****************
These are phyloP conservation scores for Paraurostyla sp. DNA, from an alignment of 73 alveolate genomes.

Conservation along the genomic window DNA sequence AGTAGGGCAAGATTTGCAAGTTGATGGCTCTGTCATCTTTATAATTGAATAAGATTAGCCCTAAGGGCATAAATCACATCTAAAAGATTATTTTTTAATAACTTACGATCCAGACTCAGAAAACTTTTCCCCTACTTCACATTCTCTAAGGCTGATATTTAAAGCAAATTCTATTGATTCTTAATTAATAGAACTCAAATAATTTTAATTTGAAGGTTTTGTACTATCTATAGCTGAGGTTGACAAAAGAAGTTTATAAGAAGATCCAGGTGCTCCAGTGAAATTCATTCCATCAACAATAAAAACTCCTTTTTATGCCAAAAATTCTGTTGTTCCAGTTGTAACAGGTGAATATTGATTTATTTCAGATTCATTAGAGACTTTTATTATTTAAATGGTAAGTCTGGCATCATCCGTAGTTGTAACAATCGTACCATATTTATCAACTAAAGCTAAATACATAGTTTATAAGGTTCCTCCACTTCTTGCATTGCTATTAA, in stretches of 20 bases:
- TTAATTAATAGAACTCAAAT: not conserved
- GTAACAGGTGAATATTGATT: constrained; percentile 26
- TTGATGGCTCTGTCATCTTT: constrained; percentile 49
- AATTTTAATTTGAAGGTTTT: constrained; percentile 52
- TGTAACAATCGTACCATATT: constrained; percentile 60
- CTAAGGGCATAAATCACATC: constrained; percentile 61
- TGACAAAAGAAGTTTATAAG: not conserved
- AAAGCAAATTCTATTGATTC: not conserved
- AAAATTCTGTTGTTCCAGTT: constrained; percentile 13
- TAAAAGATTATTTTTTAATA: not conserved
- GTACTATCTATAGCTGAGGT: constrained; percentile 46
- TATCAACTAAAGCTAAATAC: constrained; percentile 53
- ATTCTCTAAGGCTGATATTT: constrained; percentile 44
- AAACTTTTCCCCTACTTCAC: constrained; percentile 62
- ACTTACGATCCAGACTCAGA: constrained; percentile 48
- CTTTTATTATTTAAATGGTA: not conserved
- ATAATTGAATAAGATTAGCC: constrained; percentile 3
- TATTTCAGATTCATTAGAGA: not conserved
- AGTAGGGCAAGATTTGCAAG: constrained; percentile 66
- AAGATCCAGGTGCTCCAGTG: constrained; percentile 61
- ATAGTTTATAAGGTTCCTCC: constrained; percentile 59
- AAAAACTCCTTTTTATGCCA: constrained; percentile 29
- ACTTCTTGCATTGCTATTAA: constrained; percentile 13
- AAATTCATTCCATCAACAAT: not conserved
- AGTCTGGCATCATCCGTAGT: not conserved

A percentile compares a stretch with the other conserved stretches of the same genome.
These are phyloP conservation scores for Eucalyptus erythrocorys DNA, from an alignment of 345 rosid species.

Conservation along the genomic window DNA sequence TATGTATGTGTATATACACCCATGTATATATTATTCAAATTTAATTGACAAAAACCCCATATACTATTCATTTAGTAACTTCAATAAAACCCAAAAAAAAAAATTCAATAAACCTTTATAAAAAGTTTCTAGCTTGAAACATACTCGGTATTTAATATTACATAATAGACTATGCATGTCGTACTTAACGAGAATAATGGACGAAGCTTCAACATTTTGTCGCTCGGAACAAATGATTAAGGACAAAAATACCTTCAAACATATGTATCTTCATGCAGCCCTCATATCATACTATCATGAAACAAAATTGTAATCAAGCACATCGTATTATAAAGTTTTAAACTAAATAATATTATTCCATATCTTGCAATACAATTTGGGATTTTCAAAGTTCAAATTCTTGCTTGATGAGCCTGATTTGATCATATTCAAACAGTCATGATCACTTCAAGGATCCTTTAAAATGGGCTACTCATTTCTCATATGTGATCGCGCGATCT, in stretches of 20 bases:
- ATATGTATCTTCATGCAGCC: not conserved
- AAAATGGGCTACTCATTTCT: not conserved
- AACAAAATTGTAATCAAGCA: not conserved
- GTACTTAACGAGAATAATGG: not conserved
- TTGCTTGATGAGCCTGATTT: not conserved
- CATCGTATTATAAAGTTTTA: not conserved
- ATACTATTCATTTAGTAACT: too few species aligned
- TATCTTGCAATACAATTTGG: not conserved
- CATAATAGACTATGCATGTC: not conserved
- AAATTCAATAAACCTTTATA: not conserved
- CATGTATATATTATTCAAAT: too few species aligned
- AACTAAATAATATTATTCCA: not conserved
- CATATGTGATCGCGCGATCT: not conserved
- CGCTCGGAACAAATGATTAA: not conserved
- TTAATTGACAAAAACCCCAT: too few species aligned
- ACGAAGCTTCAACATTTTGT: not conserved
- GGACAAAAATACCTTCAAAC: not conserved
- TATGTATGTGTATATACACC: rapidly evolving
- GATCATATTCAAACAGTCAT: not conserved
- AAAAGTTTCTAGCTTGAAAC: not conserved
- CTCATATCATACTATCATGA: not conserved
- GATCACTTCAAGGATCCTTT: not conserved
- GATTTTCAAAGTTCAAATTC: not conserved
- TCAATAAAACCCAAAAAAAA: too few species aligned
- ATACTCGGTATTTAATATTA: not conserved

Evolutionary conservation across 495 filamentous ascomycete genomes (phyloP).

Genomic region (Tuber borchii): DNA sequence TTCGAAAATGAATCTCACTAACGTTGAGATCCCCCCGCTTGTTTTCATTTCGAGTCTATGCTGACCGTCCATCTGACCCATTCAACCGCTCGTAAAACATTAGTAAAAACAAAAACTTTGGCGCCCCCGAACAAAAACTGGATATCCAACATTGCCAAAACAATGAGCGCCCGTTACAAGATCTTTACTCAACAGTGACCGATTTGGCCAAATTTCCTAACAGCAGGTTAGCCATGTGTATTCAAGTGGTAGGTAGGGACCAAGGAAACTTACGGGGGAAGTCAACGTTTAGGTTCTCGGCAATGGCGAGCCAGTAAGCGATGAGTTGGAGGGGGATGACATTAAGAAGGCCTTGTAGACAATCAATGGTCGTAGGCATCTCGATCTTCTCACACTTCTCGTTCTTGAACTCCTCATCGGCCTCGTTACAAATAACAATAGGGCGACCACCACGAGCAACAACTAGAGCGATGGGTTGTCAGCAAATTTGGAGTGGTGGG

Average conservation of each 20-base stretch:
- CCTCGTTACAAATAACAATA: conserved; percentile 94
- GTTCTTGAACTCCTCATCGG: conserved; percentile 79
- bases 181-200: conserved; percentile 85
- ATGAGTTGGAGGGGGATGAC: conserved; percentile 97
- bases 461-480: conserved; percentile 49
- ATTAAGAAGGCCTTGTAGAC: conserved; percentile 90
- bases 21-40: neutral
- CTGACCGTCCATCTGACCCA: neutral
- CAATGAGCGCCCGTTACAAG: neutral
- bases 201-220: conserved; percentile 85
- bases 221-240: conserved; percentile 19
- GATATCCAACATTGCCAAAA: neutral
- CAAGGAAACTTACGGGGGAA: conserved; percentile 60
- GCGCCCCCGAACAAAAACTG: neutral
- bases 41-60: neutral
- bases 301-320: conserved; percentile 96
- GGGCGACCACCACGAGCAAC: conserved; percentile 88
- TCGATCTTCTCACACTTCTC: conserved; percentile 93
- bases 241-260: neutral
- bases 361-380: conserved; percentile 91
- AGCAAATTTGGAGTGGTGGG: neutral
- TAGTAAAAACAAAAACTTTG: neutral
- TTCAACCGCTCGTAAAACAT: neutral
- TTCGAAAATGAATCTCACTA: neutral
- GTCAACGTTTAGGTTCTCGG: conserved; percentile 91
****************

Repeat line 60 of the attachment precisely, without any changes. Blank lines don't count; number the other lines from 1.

- GTTCTTGAACTCCTCATCGG: conserved; percentile 79